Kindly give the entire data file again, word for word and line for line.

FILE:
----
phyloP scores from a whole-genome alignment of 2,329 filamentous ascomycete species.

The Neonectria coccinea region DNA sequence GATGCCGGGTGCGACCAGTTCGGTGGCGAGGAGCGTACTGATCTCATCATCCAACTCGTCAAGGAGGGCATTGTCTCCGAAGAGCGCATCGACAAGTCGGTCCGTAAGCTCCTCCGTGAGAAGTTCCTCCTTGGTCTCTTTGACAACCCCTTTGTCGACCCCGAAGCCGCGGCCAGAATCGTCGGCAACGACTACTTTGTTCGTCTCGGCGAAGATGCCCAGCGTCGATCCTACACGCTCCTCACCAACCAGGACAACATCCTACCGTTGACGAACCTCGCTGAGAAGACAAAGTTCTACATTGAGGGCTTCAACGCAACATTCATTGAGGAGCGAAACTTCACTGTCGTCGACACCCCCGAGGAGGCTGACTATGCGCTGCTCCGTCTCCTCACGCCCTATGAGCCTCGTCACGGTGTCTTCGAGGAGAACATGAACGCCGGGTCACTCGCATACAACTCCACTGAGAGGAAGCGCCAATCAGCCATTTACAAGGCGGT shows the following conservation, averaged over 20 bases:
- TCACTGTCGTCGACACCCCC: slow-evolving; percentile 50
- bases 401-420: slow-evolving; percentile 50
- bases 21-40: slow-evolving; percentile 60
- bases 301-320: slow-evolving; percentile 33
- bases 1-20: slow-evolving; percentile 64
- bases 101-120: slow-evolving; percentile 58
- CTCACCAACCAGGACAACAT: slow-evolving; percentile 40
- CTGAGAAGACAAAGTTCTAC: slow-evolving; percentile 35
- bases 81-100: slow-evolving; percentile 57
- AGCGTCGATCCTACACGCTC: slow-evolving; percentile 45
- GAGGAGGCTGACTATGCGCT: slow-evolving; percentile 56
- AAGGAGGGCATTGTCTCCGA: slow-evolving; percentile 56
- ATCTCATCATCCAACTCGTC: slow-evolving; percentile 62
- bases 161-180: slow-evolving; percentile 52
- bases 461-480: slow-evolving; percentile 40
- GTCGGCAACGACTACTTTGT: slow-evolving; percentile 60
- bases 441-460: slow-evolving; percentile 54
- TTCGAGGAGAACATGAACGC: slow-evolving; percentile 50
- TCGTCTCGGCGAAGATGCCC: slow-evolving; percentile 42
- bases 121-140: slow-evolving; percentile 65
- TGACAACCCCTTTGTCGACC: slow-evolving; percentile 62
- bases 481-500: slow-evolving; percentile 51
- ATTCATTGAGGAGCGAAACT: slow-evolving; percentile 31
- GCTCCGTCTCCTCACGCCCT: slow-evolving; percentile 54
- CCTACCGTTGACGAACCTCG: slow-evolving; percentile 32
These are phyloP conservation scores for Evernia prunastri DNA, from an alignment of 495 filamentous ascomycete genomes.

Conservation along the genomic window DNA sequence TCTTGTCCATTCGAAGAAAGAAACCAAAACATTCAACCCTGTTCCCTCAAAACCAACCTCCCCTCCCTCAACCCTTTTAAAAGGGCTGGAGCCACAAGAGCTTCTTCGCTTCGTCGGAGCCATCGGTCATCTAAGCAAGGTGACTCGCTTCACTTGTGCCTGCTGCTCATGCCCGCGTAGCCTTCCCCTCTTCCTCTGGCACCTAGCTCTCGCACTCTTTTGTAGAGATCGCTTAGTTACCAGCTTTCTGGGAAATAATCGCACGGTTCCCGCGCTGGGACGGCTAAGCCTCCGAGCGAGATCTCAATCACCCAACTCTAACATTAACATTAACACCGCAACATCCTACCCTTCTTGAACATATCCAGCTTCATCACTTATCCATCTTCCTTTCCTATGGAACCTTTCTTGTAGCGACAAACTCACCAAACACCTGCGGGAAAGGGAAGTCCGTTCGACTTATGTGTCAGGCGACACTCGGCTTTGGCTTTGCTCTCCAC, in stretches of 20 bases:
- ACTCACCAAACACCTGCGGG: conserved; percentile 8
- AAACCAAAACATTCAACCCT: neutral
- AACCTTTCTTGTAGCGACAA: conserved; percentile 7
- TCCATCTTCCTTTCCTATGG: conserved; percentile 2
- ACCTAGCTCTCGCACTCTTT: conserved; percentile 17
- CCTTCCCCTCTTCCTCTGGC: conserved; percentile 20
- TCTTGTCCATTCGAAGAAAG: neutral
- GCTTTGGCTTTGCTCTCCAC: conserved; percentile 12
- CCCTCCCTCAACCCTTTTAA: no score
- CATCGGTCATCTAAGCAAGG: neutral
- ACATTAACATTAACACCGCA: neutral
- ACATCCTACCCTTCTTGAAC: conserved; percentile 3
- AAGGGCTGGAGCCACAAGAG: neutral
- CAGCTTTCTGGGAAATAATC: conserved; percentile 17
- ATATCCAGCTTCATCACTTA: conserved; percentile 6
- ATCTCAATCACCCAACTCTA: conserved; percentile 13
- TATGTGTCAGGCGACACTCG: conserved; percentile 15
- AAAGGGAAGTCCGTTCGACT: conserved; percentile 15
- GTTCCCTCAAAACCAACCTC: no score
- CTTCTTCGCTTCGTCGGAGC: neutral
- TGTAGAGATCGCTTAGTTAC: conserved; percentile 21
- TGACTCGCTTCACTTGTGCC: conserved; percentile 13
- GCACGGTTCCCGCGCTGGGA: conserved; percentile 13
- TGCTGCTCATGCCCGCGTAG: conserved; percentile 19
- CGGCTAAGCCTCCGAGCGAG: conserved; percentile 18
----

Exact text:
phyloP scores from a whole-genome alignment of 2,329 filamentous ascomycete species.

The Neonectria coccinea region DNA sequence GATGCCGGGTGCGACCAGTTCGGTGGCGAGGAGCGTACTGATCTCATCATCCAACTCGTCAAGGAGGGCATTGTCTCCGAAGAGCGCATCGACAAGTCGGTCCGTAAGCTCCTCCGTGAGAAGTTCCTCCTTGGTCTCTTTGACAACCCCTTTGTCGACCCCGAAGCCGCGGCCAGAATCGTCGGCAACGACTACTTTGTTCGTCTCGGCGAAGATGCCCAGCGTCGATCCTACACGCTCCTCACCAACCAGGACAACATCCTACCGTTGACGAACCTCGCTGAGAAGACAAAGTTCTACATTGAGGGCTTCAACGCAACATTCATTGAGGAGCGAAACTTCACTGTCGTCGACACCCCCGAGGAGGCTGACTATGCGCTGCTCCGTCTCCTCACGCCCTATGAGCCTCGTCACGGTGTCTTCGAGGAGAACATGAACGCCGGGTCACTCGCATACAACTCCACTGAGAGGAAGCGCCAATCAGCCATTTACAAGGCGGT shows the following conservation, averaged over 20 bases:
- TCACTGTCGTCGACACCCCC: slow-evolving; percentile 50
- bases 401-420: slow-evolving; percentile 50
- bases 21-40: slow-evolving; percentile 60
- bases 301-320: slow-evolving; percentile 33
- bases 1-20: slow-evolving; percentile 64
- bases 101-120: slow-evolving; percentile 58
- CTCACCAACCAGGACAACAT: slow-evolving; percentile 40
- CTGAGAAGACAAAGTTCTAC: slow-evolving; percentile 35
- bases 81-100: slow-evolving; percentile 57
- AGCGTCGATCCTACACGCTC: slow-evolving; percentile 45
- GAGGAGGCTGACTATGCGCT: slow-evolving; percentile 56
- AAGGAGGGCATTGTCTCCGA: slow-evolving; percentile 56
- ATCTCATCATCCAACTCGTC: slow-evolving; percentile 62
- bases 161-180: slow-evolving; percentile 52
- bases 461-480: slow-evolving; percentile 40
- GTCGGCAACGACTACTTTGT: slow-evolving; percentile 60
- bases 441-460: slow-evolving; percentile 54
- TTCGAGGAGAACATGAACGC: slow-evolving; percentile 50
- TCGTCTCGGCGAAGATGCCC: slow-evolving; percentile 42
- bases 121-140: slow-evolving; percentile 65
- TGACAACCCCTTTGTCGACC: slow-evolving; percentile 62
- bases 481-500: slow-evolving; percentile 51
- ATTCATTGAGGAGCGAAACT: slow-evolving; percentile 31
- GCTCCGTCTCCTCACGCCCT: slow-evolving; percentile 54
- CCTACCGTTGACGAACCTCG: slow-evolving; percentile 32
These are phyloP conservation scores for Evernia prunastri DNA, from an alignment of 495 filamentous ascomycete genomes.

Conservation along the genomic window DNA sequence TCTTGTCCATTCGAAGAAAGAAACCAAAACATTCAACCCTGTTCCCTCAAAACCAACCTCCCCTCCCTCAACCCTTTTAAAAGGGCTGGAGCCACAAGAGCTTCTTCGCTTCGTCGGAGCCATCGGTCATCTAAGCAAGGTGACTCGCTTCACTTGTGCCTGCTGCTCATGCCCGCGTAGCCTTCCCCTCTTCCTCTGGCACCTAGCTCTCGCACTCTTTTGTAGAGATCGCTTAGTTACCAGCTTTCTGGGAAATAATCGCACGGTTCCCGCGCTGGGACGGCTAAGCCTCCGAGCGAGATCTCAATCACCCAACTCTAACATTAACATTAACACCGCAACATCCTACCCTTCTTGAACATATCCAGCTTCATCACTTATCCATCTTCCTTTCCTATGGAACCTTTCTTGTAGCGACAAACTCACCAAACACCTGCGGGAAAGGGAAGTCCGTTCGACTTATGTGTCAGGCGACACTCGGCTTTGGCTTTGCTCTCCAC, in stretches of 20 bases:
- ACTCACCAAACACCTGCGGG: conserved; percentile 8
- AAACCAAAACATTCAACCCT: neutral
- AACCTTTCTTGTAGCGACAA: conserved; percentile 7
- TCCATCTTCCTTTCCTATGG: conserved; percentile 2
- ACCTAGCTCTCGCACTCTTT: conserved; percentile 17
- CCTTCCCCTCTTCCTCTGGC: conserved; percentile 20
- TCTTGTCCATTCGAAGAAAG: neutral
- GCTTTGGCTTTGCTCTCCAC: conserved; percentile 12
- CCCTCCCTCAACCCTTTTAA: no score
- CATCGGTCATCTAAGCAAGG: neutral
- ACATTAACATTAACACCGCA: neutral
- ACATCCTACCCTTCTTGAAC: conserved; percentile 3
- AAGGGCTGGAGCCACAAGAG: neutral
- CAGCTTTCTGGGAAATAATC: conserved; percentile 17
- ATATCCAGCTTCATCACTTA: conserved; percentile 6
- ATCTCAATCACCCAACTCTA: conserved; percentile 13
- TATGTGTCAGGCGACACTCG: conserved; percentile 15
- AAAGGGAAGTCCGTTCGACT: conserved; percentile 15
- GTTCCCTCAAAACCAACCTC: no score
- CTTCTTCGCTTCGTCGGAGC: neutral
- TGTAGAGATCGCTTAGTTAC: conserved; percentile 21
- TGACTCGCTTCACTTGTGCC: conserved; percentile 13
- GCACGGTTCCCGCGCTGGGA: conserved; percentile 13
- TGCTGCTCATGCCCGCGTAG: conserved; percentile 19
- CGGCTAAGCCTCCGAGCGAG: conserved; percentile 18